Marine recordings open window on Battle of Okinawa
Stars and Stripes August 7, 2023
CAMP FOSTER, Okinawa — Sometime during the Battle of Okinawa in 1945, Marine Sgt. Alvin Josephy Jr. recorded a running commentary during deafening, close-quarter Marine combat with Japanese defenders.
The Japanese were ensconced behind an embankment. “There’s a concrete abutment of some sort, and they’re set up behind it in a pretty nice manner,” Josephy’s voice says calmly. He turns his attention to Marines rushing forward to fire bazookas at the structure.
“There they go,” he said. “They’re going to blast them out of there, concrete and all.”
Josephy’s audio recording in the Marine Combat Recordings collection, hundreds of hours of audio transferred first to disc and later to magnetic tape, was discovered in the spring by Japanese public broadcaster NHK at the Audio-Visual Conservation Center of the Library of Congress in Culpeper, Va., library spokeswoman Leah Knobel said by phone June 30.
The recordings were made on Armour wire and filmstrip, both portable audio recorders available at the time, during 14 different Pacific campaigns, Knobel said.
An NHK documentary produced from more than 30 hours of Okinawa recordings and broadcast in June has been viewed more than 143,000 times since June 30. The documentary can be viewed on YouTube in Japanese.
The Marine recording project began in late 1943 at the behest of Harold Spivacke, then chief of the library’s music division, and Brig. Gen. Robert Denig, wartime director of Marine Corps public information, according to a history written by Marine Staff Sgt. Robert Bloch in 1953.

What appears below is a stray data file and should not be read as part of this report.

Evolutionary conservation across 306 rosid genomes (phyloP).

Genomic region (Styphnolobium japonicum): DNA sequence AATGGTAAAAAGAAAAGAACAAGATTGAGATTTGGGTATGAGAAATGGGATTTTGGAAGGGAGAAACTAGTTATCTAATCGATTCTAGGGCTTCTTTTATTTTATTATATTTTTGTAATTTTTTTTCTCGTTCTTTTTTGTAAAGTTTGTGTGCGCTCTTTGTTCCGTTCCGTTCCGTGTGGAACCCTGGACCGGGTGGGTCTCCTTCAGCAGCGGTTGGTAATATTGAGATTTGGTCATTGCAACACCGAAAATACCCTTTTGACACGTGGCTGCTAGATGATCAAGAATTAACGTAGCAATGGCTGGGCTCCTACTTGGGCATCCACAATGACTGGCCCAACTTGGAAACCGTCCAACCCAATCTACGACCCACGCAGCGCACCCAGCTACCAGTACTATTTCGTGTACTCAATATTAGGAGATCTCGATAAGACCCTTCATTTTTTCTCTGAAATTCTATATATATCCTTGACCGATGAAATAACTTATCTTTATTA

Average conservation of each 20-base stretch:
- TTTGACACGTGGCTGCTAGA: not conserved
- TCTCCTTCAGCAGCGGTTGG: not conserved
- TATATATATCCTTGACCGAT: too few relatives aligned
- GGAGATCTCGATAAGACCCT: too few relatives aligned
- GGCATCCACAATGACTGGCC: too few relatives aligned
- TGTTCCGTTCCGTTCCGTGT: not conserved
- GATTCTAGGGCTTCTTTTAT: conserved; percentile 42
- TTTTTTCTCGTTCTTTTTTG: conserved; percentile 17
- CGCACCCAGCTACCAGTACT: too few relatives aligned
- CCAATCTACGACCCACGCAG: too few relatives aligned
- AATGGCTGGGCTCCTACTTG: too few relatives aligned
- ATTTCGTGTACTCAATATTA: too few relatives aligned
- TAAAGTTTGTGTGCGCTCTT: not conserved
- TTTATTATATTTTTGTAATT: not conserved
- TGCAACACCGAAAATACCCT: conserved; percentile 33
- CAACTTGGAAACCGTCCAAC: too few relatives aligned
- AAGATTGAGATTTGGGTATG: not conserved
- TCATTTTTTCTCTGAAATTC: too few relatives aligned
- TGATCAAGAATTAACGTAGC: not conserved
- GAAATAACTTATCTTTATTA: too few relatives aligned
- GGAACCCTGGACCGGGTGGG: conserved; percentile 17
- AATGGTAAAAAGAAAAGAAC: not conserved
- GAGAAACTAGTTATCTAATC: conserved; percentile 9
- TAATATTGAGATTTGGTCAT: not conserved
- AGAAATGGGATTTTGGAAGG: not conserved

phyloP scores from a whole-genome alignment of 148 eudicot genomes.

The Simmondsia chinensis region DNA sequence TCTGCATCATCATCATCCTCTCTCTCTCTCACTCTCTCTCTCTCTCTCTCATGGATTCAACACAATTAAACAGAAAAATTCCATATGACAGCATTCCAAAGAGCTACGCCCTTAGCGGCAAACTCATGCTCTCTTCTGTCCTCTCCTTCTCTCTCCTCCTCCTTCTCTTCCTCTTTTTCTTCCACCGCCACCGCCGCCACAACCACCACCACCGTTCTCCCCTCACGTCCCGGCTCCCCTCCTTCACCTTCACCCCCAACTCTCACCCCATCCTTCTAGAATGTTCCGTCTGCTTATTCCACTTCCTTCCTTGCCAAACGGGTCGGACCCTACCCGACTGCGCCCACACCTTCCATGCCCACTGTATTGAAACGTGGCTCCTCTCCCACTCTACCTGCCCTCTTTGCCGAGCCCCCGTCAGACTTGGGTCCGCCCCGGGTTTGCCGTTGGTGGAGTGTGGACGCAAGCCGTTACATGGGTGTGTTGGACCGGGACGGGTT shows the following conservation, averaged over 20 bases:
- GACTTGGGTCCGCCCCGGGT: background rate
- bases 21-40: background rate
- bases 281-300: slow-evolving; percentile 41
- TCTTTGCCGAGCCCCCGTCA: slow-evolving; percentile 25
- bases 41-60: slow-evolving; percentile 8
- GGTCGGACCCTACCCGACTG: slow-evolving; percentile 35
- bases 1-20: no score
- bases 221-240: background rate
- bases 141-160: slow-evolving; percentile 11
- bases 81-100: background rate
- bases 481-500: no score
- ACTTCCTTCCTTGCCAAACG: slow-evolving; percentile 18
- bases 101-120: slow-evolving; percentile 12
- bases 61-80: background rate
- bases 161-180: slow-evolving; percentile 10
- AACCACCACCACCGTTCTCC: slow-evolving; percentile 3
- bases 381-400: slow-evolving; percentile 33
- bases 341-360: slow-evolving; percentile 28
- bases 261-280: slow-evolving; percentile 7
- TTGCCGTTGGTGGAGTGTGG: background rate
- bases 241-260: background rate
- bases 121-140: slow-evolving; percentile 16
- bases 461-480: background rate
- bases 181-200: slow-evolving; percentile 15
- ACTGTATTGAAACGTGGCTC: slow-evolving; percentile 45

Advances in sound recording prompted the men to request Marines to carry cumbersome devices to capture music on remote Pacific islands. The Marines quickly switched to record the sounds of combat, Bloch wrote.
The recordings include interviews with troops on the eve of battle, briefings, personal messages for loved ones back home and after-action reports, Matthew Barton, the library’s curator of recorded sound, said by phone June 30.
They also include moments of levity, like when a chicken lands in a Marine trench during the battle, and the post-war occupation of Japan in 1945.
“These are unique,” Barton said. “It isn’t somebody summarizing what happened yesterday; it’s somebody talking about what’s happening right now, and you’re right there with it.”